Add at least one “minority-serving” college or university to the NC Teaching Fellows Program to increase diversity in the North Carolina’s teacher workforce, the state’s Program Evaluation Division (PED) recommended this week.
There’s currently no such school among the five that offer the merit-based, loan forgiveness program. It provides up to $8,250 a year for up to four years to students who agree to teach in the fields of special education or S.T.E.M. (Science, Technology, Engineering or Mathematics) in state schools.
The term “minority-serving” is used in this instance instead of historically black colleges and universities (HBCUs) to incorporate Pembroke University, which has traditionally served Native Americans.
“Despite achieving slight improvements in the diversity of its teacher workforce during the last few years, a sizable gap remains between the share of teachers of color in North Carolina and the share of students of color,” the PED report states. “A gap exists in every LEA in the state and in every other state in the country.”
More than 80% of the state’s teachers are white, while 52% of students are minorities.
The importance of diversity in the teaching profession has been widely debated in education circles. Some studies show that Black students are more likely to graduate high school and attend college if they have just one Black teacher in elementary school.
North Carolina should also develop an alternative to licensure exams to allow teacher candidates to demonstrate competency, recommended the non-partisan unit that evaluates whether public services are delivered in an effective and efficient manner and in accordance with state law.
Black and Latinx students are often tripped up by the standardized tests they must pass to earn a teaching license.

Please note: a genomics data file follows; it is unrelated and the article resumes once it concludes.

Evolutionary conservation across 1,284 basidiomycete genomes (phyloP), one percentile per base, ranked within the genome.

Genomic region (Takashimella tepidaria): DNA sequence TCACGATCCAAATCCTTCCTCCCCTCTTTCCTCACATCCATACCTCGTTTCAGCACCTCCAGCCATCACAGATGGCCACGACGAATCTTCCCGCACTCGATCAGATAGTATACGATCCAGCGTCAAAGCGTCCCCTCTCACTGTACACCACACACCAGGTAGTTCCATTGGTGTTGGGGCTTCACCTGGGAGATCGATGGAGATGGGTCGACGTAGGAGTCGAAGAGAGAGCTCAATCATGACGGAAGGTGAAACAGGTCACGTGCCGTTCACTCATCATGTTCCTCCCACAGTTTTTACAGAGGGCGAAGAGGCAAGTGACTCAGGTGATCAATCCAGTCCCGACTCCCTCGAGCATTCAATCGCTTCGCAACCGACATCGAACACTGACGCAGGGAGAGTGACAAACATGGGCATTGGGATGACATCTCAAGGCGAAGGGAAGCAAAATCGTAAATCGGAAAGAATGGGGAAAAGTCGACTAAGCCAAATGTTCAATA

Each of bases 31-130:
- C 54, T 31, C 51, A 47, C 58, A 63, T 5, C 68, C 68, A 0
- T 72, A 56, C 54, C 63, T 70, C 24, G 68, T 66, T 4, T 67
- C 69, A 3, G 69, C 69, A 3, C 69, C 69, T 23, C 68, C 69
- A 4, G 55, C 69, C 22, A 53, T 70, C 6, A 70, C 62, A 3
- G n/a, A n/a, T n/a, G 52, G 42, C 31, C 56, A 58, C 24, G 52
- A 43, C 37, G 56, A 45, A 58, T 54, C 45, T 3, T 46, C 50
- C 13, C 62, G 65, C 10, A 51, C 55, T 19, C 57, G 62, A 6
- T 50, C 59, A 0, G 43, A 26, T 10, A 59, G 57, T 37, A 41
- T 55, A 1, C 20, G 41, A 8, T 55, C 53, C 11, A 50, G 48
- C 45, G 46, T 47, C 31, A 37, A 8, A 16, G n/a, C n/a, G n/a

A recent study by the National Council on Teacher Quality found that such tests screen out 8,600 of 16,900 teachers of color each year.
The PED is a unit of the Legislative Services Commission of the General Assembly. The Joint Legislative Program Evaluation Oversight Committee (JLPEOC) oversees formal evaluation of state agency programs by PED.
JLPEOC asked the evaluation division to examine the effectiveness of current efforts to increase teacher diversity.
The PED found that North Carolina doesn’t have a dedicated effort to produce, recruit and retain teachers of color, which has led to “wide variation in district-by-district diversity” and that local supplements and geographical factors often play a role in determining if students will be taught by a teacher of color.
“Disparities in resources result in some LEAs and charter schools being able to fund efforts to increase the proportion of teachers of color in their classrooms, whereas other LEAs and charter schools are less capable of doing so,” the report says.
The PED also found that local districts, charter schools and state educator preparation program have resorted to their own efforts to increase teacher diversity and that the effectiveness of those efforts are not certain.
Other states have options for recruiting and retaining teachers of color that North Carolina could emulate, the report said.
The JLPEOC will vote on a bill draft next month that directs the State Board of Education to develop an alternative plan and consider alternative qualifications for teachers to receive a continuing professional license. It also directs the Teaching Fellows Commission to select at least one minority-serving institution to participate in the North Carolina Teaching Fellows Program.